Within any company, the ambitions of individual team members should aid the growth of the overall organization.
However, it takes a leader to fuel, direct and inspire this ambition into a plan that helps both the team members and the organization as a whole.
One way leaders can get their team members to realize their ambitions is by guiding them toward self-teaching and taking initiative, as a way of expanding their knowledge and skills while also seizing new opportunities within the company.
Tips for Your Employees to Take Initiative
To help, we asked 15 members of Young Entrepreneur Council (YEC) the following:
“How can leaders encourage their team to self-teach or take initiative?”
Here’s what YEC community members had to say:
1. Show Them Their Impact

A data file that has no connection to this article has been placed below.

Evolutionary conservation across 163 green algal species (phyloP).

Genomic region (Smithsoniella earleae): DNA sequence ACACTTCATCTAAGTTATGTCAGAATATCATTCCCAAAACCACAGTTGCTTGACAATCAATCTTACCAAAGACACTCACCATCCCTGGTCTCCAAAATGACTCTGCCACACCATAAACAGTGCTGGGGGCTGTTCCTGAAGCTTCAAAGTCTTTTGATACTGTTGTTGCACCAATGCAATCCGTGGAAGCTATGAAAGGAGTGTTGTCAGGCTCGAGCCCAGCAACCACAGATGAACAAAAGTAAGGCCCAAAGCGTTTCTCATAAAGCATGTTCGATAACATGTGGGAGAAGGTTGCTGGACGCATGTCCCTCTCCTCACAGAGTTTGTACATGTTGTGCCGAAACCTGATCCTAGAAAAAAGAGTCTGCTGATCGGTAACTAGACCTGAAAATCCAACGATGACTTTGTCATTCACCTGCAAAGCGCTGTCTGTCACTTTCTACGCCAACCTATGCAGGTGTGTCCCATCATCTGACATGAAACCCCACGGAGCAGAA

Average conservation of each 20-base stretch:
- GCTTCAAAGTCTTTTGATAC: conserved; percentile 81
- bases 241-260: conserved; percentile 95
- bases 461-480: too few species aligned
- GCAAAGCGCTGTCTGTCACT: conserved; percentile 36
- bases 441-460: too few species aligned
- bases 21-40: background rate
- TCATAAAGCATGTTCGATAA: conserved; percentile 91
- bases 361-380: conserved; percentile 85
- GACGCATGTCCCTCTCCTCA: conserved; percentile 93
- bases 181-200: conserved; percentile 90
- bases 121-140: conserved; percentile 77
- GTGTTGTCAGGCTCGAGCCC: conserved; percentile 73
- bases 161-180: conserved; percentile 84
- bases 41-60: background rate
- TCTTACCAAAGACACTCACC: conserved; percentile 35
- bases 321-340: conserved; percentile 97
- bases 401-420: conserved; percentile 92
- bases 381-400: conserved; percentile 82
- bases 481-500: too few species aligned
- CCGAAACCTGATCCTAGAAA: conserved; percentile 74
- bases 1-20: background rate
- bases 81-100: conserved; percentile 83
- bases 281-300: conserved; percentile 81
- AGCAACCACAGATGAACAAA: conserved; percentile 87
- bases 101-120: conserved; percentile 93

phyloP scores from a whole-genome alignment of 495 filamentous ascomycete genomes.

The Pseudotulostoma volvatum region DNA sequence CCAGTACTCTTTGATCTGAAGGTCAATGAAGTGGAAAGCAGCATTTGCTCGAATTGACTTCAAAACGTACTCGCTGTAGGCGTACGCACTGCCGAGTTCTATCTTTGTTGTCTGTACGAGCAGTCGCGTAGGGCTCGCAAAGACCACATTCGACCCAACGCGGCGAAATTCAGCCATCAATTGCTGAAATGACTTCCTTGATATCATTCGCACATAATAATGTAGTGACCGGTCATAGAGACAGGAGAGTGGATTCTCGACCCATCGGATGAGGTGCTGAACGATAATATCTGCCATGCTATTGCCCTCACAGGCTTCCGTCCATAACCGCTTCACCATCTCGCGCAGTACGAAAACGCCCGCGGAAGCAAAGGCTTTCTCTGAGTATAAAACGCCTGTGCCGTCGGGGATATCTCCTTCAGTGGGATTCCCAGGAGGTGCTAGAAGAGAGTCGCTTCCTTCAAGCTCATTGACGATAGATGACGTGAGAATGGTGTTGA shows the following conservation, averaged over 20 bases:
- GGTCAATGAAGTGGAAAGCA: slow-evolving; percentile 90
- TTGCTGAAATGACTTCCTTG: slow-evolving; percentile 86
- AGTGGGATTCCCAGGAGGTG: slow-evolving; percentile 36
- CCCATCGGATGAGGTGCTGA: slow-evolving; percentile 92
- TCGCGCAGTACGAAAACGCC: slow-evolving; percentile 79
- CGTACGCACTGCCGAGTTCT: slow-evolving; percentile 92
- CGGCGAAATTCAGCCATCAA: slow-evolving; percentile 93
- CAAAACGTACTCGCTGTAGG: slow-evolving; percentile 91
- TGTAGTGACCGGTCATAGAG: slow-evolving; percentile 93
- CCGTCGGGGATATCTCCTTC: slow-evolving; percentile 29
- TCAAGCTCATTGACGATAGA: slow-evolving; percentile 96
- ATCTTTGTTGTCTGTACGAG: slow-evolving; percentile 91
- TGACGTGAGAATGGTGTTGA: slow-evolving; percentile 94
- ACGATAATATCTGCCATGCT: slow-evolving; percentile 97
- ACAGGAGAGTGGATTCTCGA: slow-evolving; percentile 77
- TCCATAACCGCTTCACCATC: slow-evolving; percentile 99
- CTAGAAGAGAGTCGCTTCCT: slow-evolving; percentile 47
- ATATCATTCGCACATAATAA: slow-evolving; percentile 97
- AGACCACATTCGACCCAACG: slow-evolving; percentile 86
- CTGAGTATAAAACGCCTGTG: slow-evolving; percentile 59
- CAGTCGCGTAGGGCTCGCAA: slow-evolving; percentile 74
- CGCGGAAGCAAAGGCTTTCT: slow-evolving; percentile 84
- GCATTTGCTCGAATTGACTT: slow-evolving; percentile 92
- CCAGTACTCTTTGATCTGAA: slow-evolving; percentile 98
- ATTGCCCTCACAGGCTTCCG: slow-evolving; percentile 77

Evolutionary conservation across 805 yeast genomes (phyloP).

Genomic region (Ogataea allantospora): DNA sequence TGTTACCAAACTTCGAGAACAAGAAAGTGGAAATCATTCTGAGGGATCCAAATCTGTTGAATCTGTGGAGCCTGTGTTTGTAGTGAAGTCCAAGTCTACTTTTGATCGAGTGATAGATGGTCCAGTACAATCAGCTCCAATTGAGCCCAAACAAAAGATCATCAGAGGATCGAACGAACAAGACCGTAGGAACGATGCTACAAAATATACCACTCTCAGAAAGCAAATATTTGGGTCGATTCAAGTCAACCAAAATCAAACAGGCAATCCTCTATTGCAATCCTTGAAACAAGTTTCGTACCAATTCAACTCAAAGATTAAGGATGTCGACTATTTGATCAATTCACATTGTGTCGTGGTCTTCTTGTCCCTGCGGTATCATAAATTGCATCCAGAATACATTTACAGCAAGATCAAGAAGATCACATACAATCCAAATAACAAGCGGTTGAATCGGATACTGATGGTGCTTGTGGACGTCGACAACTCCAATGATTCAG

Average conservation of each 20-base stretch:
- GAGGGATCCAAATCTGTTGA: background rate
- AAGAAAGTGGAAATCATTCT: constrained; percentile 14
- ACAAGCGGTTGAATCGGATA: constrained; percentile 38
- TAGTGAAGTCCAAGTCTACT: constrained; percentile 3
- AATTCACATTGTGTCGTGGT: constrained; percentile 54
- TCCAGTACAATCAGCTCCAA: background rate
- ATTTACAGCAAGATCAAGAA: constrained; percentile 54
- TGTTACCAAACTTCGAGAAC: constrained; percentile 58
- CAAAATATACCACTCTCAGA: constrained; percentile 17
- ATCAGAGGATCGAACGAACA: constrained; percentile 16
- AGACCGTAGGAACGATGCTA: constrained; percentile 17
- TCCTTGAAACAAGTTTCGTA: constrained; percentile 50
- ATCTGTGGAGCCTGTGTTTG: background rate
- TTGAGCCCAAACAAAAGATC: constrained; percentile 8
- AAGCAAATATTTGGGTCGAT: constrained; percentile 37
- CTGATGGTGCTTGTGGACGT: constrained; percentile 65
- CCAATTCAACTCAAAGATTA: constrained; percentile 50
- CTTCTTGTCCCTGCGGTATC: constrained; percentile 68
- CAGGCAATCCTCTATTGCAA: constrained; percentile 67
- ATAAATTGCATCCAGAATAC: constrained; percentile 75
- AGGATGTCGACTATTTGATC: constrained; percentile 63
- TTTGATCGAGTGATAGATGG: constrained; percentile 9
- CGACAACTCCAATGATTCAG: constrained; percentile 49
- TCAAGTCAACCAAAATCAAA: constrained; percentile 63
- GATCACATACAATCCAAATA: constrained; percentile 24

“The best way to make people curious about the industry they are in and the work they are doing is to show them the impact they are already having. Too many people work just to receive a paycheck and lack a full understanding of how their efforts are benefiting the business, or indeed society as a whole. Fill them in. Once they understand where they fit, they are more likely to start exploring.” ~ Ismael Wrixen, FE International
2. Lead by Example
“We have weekly meetings at our company that are called ‘Breakfast and Learn.’ During these meetings, the company leaders teach participants something they are learning and encourage other team members to share new learnings.” ~ Kevin Urrutia, Voy Media
3. Assign Difficult Tasks
“Assigning each team member with a difficult task that requires a creative solution can lead a team to work outside their comfort zone. That ‘push’ can encourage and provide motivation for self-learning.” ~ Jordan Edelson, Appetizer Mobile LLC
4. Set Up a Training Program
“We have set up a quarterly training program as part of each employee’s goals. We help research the courses, buy them and schedule time to complete each course. Most of it is online such as through Udemy, Lynda or Treehouse learning, but it can be in-person too (eventually).” ~ Peter Boyd, PaperStreet Web Design
5. Create a Great Process Checklist